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A British perspective on Romney's visit to 'England'

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If Romney wanted to start his visit to my home country, the UK, on the right foot he could at least get the name of the country right.
“I will leave Reno this evening on a trip abroad that will take me to England, Poland, and Israel.”
It may seem a trivial point, but Prime Minister Cameron is the leader of what used to be called the Conservative and Unionist Party. They changed the name, but its members still believe in maintaining the unity of the United Kingdom as one of their principal political goals.

The United Kingdom, while it is one country itself, also consists of four countries: England, Northern Ireland, Scotland and Wales.  When you say "England," instead of the United Kingdom, you leave out three of those countries.

To understand the political faux pas involved, imagine if a French Presidential candidate announced a visit to 'Quebec, Poland and Israel'.  Canadians who don't live in Quebec probably wouldn't be terribly amused.

This may seem a trivial point of diplomatic protocol, but this statement came in a speech on foreign policy in which Romney was trying to establish himself as a foreign policy expert.  While it may be a common mistake for many Americans to call the UK "England," people running for President should know better, especially when they visit the place.  Did the man get no briefings whatsoever?

Rather more serious was the gaffe by Romney's spokesperson that John posted earlier.
“We are part of an Anglo-Saxon heritage, and he feels that the special relationship is special,” the adviser said of Mr Romney, adding: “The White House didn’t fully appreciate the shared history we have.”
The problem here is not just the casual racism on the part of the speaker, but the assumption that these views are typical of the UK. Cameron and Clegg must be very offended by the suggestion that they could not work with a black US President. Such views may be acceptable in LDS circles, which only abandoned Brigham Young's loathsome 'Mark of Cain' racism in 1978 (under duress), in the UK they are not.

Try as they might to prove how they understand 'England' better than Obama, Romney's advisers only succeed in demonstrating how little they understand us at all. Take this passage in the original Telegraph piece, for example:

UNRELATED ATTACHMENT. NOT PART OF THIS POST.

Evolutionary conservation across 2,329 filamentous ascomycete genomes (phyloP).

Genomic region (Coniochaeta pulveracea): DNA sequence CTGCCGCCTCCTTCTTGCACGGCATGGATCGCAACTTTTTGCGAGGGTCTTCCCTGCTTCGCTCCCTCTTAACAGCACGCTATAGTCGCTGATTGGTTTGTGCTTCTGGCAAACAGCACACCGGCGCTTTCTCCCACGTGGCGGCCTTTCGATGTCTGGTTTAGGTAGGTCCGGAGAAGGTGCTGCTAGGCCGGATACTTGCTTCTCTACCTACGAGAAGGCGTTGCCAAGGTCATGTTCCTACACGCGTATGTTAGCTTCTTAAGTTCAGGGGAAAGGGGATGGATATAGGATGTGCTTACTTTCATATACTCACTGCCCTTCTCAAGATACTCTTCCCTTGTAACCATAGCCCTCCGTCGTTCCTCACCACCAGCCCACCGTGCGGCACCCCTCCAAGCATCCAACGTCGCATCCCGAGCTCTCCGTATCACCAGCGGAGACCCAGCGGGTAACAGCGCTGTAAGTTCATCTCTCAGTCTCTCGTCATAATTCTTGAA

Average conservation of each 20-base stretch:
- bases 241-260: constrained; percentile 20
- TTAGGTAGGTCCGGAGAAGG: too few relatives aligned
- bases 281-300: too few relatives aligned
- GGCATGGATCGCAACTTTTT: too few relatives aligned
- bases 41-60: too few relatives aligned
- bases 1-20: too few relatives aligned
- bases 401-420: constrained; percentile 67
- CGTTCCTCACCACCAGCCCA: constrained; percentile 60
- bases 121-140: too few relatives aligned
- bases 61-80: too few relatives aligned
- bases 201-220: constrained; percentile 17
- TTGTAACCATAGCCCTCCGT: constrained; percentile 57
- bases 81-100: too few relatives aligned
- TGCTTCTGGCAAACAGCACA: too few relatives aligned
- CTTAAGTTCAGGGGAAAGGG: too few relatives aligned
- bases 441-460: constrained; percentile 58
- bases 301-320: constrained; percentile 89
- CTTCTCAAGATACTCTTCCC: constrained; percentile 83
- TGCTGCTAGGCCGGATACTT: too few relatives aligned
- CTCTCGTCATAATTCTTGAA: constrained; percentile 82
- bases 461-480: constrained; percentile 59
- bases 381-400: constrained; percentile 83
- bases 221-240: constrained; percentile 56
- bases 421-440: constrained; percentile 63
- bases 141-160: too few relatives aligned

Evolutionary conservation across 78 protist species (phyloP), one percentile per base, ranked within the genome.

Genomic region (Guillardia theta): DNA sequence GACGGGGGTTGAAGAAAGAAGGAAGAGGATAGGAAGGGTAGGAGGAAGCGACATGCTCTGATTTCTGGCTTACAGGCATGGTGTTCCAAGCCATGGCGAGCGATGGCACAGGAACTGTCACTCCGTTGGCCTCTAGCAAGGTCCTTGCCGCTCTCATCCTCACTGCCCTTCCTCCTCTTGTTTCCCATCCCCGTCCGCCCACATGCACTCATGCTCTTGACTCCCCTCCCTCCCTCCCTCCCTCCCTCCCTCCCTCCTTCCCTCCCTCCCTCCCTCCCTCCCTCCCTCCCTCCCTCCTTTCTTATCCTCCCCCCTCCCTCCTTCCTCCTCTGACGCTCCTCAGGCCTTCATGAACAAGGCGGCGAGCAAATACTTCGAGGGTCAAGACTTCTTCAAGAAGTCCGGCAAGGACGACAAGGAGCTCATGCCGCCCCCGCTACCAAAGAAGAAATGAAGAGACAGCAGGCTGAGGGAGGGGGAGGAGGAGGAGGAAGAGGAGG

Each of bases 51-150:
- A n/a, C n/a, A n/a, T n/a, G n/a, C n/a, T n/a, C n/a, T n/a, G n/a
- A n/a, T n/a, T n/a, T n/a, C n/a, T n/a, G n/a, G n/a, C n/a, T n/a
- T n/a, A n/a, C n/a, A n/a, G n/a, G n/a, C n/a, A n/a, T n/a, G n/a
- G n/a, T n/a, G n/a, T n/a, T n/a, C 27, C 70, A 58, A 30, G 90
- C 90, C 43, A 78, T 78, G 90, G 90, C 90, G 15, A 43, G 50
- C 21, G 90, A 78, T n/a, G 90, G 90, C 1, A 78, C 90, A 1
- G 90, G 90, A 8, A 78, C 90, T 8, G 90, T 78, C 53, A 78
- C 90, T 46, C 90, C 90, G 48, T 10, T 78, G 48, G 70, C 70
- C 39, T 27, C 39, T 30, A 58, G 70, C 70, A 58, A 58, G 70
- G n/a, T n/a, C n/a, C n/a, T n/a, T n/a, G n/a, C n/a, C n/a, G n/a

“Obama is a Left-winger," said another. "He doesn’t value the Nato alliance as much, he’s very comfortable with American decline and the traditional alliances don’t mean as much to him. He wouldn’t like singing ‘Land of Hope and Glory'.”
"Land of Hope and Glory" is a British patriotic song that extolls the virtues of imperialism and colonialism.
"Wider still and wider shall thy bounds be set;
God, who made thee mighty, make thee mightier yet.
It is not quite as explicitly jingoistic as Rule Britannia, and nowhere near as embarrassing as the third and fourth verses of the national anthem, God Save the Queen, but they're hardly sentiments that are widely shared in modern British society. It is a song that is very rarely heard outside the Last Night of the Proms, and on similar (rare) occasions.

I would not expect Obama or Romney to sing it any more than I, as a Brit, would recite the Pledge of Allegiance. In fact I would be rather offended if either of them did sing it. For better or worse, Land of Hope and Glory is a part of our heritage. It belongs to us. It certainly does not belong to either Romney or Obama. I would certainly hope that Americans would be outraged if their President did so, just as Brits would be outraged if their Prime Minister recited the

Finally, note the elegance of the last graph in the Telegraph piece, that neatly exposes the advisors as hypocritical liars:
The advisers spoke on the condition of anonymity because Mr Romney’s campaign requested that they not criticise the President to foreign media. After another adviser criticised Mr Obama in a German magazine last month, the President sharply instructed them that “America's political differences end at the water's edge”.

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